The Phoenix Network:
About  |  Advertise
Books  |  Dance  |  Museum And Gallery  |  Theater

The house that House of Sand and Fog built

Son of a famous-author father, novelist Andre Dubus III had to write his own way out of a violent youth
By NINA MACLAUGHLIN  |  February 25, 2011

Nina Maclaughlin interviews son of a famous-author father, novelist Andrew Dubus III
A SON’S STORY One wants to resist making comparisons between father and son, but they share in their writing the gift for earning sympathy for the toughest characters  

His pick-up truck was warm.


Andre Dubus III collected me at the Newburyport train station last month when the snow piles were already high. We stopped first for a coffee for the road; he asked all the questions: siblings, hometown, are you married?

We'd be driving around the mill towns along the Merrimack River. Newburyport, Haverhill, Bradford. Two hours on the road in the truck to see the places where he grew up, alleys where he fought with people, the bars and gas stations and bridges that figure in his memoir, Townie, which Norton is publishing this week. (Dubus comes to the Brattle Theatre for a Harvard Book Store event on March 1.)

Newburyport center looks lovely in the snow. A great evergreen in the middle of the square is strung with lights. Small shops, cafés, boutiques, in brick mostly, and non-electric signage line the main drag. A pretty New England epitome.

It wasn't always.

In describing the Newburyport of his youth Dubus is using words like "blighted" and "abandoned." It's hard to picture. As we're rolling through town in his truck, all of it tidy, understated, inviting, it looks as though it hasn't changed since 1850.

"I've got to show you this photograph," Dubus says. It's hanging in the house of a friend of his. He makes a short cellphone call, asks if it'd be okay if we ducked in for a minute. "It's unlocked? Great, great."

"It's right around the corner," he says. "You've got to see it."

He's an enthusiastic talker, touching my elbow as he emphasizes a point.

We climb the steps to an imposing Victorian not far from the center of town and bang the snow off our boots. "Hello!," he shouts out as we enter. "Hello! It's Andre!"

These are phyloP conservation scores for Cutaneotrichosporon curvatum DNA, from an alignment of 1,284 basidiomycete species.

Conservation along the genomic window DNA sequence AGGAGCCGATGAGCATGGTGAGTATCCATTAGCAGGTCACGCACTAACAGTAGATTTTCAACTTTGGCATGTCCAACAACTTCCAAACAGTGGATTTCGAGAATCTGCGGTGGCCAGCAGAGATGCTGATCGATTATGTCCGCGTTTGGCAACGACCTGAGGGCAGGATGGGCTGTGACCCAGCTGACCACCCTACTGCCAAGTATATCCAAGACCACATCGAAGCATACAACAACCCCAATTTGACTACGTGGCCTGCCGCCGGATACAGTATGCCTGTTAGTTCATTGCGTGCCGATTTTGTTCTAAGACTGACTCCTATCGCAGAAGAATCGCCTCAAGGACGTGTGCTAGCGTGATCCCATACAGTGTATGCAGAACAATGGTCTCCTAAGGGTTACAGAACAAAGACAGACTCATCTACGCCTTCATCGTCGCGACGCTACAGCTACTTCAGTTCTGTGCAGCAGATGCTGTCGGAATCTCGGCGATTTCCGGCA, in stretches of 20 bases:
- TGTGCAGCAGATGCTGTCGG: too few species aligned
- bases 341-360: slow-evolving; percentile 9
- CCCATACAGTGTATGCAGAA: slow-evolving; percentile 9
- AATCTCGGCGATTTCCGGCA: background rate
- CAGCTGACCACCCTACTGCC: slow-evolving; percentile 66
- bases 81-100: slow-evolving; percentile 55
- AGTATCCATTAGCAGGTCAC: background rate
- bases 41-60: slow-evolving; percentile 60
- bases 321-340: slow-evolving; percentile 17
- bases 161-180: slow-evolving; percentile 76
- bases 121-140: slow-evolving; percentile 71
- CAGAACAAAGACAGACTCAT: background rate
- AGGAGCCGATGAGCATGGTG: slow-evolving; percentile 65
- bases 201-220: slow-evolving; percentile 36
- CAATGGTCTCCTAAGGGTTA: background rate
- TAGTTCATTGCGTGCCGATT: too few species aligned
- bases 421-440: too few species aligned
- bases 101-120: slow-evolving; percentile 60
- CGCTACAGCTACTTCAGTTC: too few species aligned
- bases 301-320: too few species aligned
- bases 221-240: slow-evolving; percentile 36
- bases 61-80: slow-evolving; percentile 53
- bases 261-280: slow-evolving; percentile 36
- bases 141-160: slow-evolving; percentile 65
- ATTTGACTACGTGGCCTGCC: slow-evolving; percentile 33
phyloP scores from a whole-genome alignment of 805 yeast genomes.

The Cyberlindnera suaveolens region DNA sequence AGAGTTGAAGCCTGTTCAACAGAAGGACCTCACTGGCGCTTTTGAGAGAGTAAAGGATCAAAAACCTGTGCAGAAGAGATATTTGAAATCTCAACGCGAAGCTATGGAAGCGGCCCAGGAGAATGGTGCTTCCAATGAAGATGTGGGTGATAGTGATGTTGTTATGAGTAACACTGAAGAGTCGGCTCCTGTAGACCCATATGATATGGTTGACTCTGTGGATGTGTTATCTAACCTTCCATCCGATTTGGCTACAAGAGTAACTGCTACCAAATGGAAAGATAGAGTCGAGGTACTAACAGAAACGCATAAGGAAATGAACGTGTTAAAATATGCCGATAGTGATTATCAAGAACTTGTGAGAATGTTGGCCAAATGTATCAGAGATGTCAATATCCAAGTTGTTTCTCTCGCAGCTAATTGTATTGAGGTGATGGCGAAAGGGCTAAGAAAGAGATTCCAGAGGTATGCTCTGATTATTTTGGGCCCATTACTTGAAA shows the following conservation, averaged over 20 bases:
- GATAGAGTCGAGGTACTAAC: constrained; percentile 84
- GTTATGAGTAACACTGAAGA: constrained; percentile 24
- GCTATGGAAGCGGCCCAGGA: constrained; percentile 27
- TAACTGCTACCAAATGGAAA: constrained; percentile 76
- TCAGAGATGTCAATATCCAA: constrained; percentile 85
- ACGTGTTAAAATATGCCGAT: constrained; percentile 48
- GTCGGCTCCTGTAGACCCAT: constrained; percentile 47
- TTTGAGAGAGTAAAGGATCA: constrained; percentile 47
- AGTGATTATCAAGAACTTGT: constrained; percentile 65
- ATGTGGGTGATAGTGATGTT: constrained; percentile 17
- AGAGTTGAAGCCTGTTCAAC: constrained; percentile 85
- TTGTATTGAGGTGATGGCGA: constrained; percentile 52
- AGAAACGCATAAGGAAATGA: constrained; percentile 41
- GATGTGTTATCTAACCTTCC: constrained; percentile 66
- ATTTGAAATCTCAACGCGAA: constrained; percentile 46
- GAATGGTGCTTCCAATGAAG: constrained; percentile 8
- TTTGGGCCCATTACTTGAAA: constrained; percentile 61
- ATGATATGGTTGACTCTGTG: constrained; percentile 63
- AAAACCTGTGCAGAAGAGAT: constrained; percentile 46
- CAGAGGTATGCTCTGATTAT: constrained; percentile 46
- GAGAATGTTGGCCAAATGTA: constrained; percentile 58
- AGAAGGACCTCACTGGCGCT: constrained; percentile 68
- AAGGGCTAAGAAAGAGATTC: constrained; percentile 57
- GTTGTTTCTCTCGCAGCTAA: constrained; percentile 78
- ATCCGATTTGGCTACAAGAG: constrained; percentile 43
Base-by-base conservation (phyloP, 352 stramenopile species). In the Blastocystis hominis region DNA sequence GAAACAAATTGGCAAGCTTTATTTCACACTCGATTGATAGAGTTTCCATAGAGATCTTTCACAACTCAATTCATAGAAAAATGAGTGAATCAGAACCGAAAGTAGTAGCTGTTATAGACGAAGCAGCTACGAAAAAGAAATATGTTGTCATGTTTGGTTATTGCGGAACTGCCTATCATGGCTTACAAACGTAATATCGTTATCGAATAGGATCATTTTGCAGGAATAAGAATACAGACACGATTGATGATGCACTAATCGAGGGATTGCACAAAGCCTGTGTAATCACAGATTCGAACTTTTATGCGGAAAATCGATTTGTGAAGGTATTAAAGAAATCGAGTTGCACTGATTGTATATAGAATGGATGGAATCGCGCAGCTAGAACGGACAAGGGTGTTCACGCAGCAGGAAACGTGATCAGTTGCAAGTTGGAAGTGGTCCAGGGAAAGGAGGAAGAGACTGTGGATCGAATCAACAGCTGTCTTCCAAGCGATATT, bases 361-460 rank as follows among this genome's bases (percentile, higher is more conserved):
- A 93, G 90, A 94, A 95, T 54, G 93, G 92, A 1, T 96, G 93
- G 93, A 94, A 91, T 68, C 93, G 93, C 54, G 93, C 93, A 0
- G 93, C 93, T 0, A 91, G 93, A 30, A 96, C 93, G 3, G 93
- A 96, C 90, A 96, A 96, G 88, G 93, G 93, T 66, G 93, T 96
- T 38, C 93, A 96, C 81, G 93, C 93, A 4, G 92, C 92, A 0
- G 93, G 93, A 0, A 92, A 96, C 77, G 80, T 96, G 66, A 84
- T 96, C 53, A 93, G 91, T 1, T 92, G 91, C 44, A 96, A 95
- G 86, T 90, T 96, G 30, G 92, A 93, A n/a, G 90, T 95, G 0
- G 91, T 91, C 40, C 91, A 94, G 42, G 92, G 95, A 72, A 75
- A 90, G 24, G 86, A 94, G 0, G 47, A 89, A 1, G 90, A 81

A girl answers from upstairs, the 15-year-old daughter of his friend. "Hi," she yells back. "I'm dying my hair."

"Hi, sweetie, I'm just showing Nina here the Newburyport photograph."

We leave the front hall at the base of the stairs for a parlor and the photograph. It's hung on the wall by the door. An aerial shot taken in 1971 from not too high above the town center we'd just driven through. The town green, where we'd just seen the Christmas tree, is the primary landmark. Otherwise, "blighted" and "abandoned" are exactly right. A war zone — windows with broken glass, empty storefronts, no cars on the road, no people on the sidewalks. No cafés or gift shops. Derelict buildings, crumbling brick.

"That's what I was running from my whole life," Dubus says.

As we're leaving the house and the photograph, the girl comes to the top of the stairs wearing pants and a bikini top, her hair wet with dye. Dubus bounds up the stairs and gives her a fast hug. She's a good friend of his daughter's — or had been. They've been growing apart. She and Dubus are immediately warm and comfortable together, as though he's another member of the family.

1  |  2  |  3  |  4  |  5  |  6  |   next >
Related: Wesley Stace's sublime puzzle book, The return of Tomi Ungerer, Back to the land, More more >
  Topics: Books , Books, Newburyport, Andre Dubus Iii,  More more >
| More

 Friends' Activity   Popular   Most Viewed 
[ 12/30 ]   Mighty Mighty Bosstones 14th Hometown Throwdown  @ House of Blues
[ 12/30 ]   Peter Pan  @ City Hall Plaza
[ 12/30 ]   Andy Goldsworthy: "Snow"  @ DeCordova Sculpture Park and Museum
Share this entry with Delicious
  •   ON CARPENTRY AND COLLEGE  |  October 20, 2011
    Age 30, I quit the Phoenix and ended up with a job as an apprentice to a carpenter. Sawing, chiseling, hammering, nail-gunning, tiling, sanding, slotting, framing, hauling, measuring, and sweeping are less obvious outcomes of an undergraduate career in the liberal arts. College, in strange and unexpected ways, prepared me for this sort of work. And in others, did not prepare me at all.
  •   PHDISASTERS  |  April 27, 2011
    I knew a man pursuing a PhD in literature. His dissertation had to do with humor as a form of dissent in 20th-century literature. And how enthused he was at first! How passionate and excited.
    All I can do is tell you how I read the book.
  •   THE HOUSE THAT HOUSE OF SAND AND FOG BUILT  |  February 25, 2011
    Andre Dubus III collected me at the Newburyport train station last month when the snow piles were already high. We stopped first for a coffee for the road; he asked all the questions: siblings, hometown, are you married?
  •   DON'T BE AN IDIOT  |  January 27, 2011
    We're all idiots when we're 18. We're all idiots for the first half of our 20s, and longer, for some. By saying so, we're not trying to insult anyone.

 See all articles by: NINA MACLAUGHLIN

RSS Feed of for the most popular articles
 Most Viewed   Most Emailed